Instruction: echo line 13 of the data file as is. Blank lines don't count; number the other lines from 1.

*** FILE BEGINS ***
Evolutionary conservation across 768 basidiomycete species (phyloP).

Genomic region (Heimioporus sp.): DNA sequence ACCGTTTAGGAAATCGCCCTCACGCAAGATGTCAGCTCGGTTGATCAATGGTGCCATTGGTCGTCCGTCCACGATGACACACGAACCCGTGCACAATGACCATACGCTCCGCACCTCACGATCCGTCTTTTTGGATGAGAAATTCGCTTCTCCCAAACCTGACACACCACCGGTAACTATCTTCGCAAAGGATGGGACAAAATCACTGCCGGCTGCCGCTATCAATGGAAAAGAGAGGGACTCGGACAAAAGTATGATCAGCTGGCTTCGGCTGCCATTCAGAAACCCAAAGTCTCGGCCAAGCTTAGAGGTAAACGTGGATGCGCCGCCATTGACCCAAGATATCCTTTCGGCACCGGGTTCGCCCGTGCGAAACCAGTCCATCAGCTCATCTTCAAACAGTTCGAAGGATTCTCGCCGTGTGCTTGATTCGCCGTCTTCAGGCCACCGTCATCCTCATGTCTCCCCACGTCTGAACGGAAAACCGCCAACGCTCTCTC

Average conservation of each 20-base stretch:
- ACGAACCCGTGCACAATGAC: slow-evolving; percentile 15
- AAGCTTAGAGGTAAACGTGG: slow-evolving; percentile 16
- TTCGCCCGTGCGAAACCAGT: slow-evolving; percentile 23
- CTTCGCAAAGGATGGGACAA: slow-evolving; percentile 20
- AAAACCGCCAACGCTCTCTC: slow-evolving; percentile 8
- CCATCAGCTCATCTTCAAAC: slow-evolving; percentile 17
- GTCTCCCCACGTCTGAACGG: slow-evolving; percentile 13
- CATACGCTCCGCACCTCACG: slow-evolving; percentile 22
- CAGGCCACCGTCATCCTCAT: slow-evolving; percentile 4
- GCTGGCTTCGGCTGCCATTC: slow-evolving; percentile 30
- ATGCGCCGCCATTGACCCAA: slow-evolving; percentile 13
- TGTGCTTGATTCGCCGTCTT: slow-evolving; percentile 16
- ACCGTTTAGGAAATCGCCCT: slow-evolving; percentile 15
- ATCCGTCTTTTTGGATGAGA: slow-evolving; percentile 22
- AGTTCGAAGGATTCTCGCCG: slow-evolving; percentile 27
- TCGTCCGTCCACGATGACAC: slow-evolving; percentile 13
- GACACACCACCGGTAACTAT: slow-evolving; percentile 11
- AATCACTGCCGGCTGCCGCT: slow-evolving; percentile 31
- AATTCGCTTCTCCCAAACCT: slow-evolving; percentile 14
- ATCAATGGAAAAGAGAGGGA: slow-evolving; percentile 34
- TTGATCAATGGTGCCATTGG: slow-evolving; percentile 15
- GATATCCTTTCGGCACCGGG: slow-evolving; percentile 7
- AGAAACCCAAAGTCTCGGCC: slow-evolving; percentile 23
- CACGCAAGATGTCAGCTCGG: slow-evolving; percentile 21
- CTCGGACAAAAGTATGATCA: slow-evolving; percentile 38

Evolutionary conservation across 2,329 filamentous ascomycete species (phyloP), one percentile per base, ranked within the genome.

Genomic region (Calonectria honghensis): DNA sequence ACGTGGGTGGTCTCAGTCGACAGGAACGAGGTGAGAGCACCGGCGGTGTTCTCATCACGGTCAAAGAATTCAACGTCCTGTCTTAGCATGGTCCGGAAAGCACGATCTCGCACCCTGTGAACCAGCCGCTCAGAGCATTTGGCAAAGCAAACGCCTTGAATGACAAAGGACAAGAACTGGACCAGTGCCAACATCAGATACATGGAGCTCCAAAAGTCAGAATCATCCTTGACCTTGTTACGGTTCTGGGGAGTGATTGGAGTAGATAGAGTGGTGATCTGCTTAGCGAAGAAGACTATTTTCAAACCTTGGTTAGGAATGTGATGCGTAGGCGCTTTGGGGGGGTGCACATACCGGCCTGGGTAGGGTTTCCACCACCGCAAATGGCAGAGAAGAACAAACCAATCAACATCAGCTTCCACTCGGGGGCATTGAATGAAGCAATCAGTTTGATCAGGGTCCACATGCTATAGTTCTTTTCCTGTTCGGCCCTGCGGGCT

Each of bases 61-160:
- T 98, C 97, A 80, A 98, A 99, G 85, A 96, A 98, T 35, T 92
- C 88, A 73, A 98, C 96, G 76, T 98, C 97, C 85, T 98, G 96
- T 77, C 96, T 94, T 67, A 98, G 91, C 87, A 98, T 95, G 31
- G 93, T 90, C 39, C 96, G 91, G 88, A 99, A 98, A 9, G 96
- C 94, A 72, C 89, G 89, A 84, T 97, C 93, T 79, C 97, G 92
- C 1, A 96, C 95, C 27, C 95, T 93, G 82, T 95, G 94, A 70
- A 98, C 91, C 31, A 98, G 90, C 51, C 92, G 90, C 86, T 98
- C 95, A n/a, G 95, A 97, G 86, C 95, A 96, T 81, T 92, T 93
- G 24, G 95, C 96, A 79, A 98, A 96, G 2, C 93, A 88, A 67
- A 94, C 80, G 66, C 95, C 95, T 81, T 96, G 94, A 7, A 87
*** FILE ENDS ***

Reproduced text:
- GCTGGCTTCGGCTGCCATTC: slow-evolving; percentile 30